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Achieving net zero carbon through effective collaboration
Following its appointment earlier this year, a research consortium led by LDA Design working with City Science and Vectos, has embarked on a pioneering research project for the Royal Town Planning Institute (RTPI) to explore the role of spatial planning in achieving net-zero carbon transport. Transport is now the biggest emitting sector in the UK and decarbonising the network is crucial to achieving the UK’s target of net-zero emissions by 2050.
The scale of the task is significant. If we are to meet the Paris Agreement objective of keeping global temperature rises this century below 1.5 degrees Celsius, countries including the UK need to reduce carbon emissions by 7.6% each year up to 2030. To put this into perspective, the International Energy Agency estimates only an 8% drop in global CO₂ emissions in 2020 owing to the impact of COVID-19. Without the pandemic, it is unlikely we would have come close, and it means that we would need a similar scale intervention every year. The Tyndall Centre for Climate Change Research has suggested even steeper reductions of 13% may be needed each year in order that we can be confident of hitting the 2050 net zero target.
To achieve such a radical drop in carbon emissions, at the same time as delivering more homes, a biodiverse environment and higher quality places, we need ambitious and innovative thinking as well as a shared goal and commitment from all stakeholders across the public and private sector. It needs the intelligence and experience of everyone involved to make it happen.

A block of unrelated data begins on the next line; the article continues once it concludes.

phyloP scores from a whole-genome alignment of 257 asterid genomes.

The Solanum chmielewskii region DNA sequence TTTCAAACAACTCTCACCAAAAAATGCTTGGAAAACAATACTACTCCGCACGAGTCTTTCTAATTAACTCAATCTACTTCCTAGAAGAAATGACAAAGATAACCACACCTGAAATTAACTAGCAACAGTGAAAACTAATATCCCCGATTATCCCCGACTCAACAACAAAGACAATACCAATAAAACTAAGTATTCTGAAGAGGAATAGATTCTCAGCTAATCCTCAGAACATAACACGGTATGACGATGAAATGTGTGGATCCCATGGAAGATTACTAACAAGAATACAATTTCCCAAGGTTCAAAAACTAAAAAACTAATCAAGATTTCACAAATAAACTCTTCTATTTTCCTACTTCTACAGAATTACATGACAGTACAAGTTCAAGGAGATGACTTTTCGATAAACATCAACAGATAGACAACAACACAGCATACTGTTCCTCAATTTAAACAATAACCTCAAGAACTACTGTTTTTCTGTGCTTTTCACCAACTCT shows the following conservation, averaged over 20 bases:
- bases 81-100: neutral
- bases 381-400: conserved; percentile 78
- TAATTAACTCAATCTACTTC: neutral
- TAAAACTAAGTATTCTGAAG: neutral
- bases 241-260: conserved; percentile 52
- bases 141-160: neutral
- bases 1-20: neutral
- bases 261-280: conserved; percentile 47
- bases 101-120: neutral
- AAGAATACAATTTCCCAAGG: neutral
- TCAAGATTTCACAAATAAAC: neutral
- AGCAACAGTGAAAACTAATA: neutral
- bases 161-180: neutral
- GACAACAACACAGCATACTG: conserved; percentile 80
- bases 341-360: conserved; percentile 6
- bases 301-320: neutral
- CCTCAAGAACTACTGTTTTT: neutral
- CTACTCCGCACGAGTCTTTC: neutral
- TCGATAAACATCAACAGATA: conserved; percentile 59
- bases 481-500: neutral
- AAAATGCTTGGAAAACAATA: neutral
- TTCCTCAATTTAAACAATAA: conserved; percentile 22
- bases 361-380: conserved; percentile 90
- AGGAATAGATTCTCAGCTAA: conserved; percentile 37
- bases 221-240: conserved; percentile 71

So, in a series of workshops, we have brought together an exceptional group of people from across the planning, built environment and mobility sectors to benefit from their insight and experience. Working with these stakeholders, we have explored a range of interventions that could contribute to achieving zero carbon transport in different types of place. The workshops have exposed the many challenges people face in planning and designing for zero carbon transport, but have also shown a cross-sector determination to find solutions to these challenges and deliver a step-change in mobility that goes far beyond traditional approaches to transport. Common themes have already emerged around the kinds of interventions that we should be prioritising, and the measures needed to implement these interventions and deliver change at all scales. Spatial planning and the design of our towns, cities and regions play a critical role in many of them.
The next stage of the project is a more forensic review of the different interventions that have emerged as priorities in the workshops, using City Science’s Decarbonisation Tool. This will test how different combinations of interventions could achieve the carbon reductions required.
The knowledge gained from the workshops and data modelling will be used to create a pathway to decarbonisation and a series of visions illustrating what a place planned to achieve zero carbon transport might look like.
The team hope to share further insights from the project over the coming weeks in advance of publication of the final research findings later this year.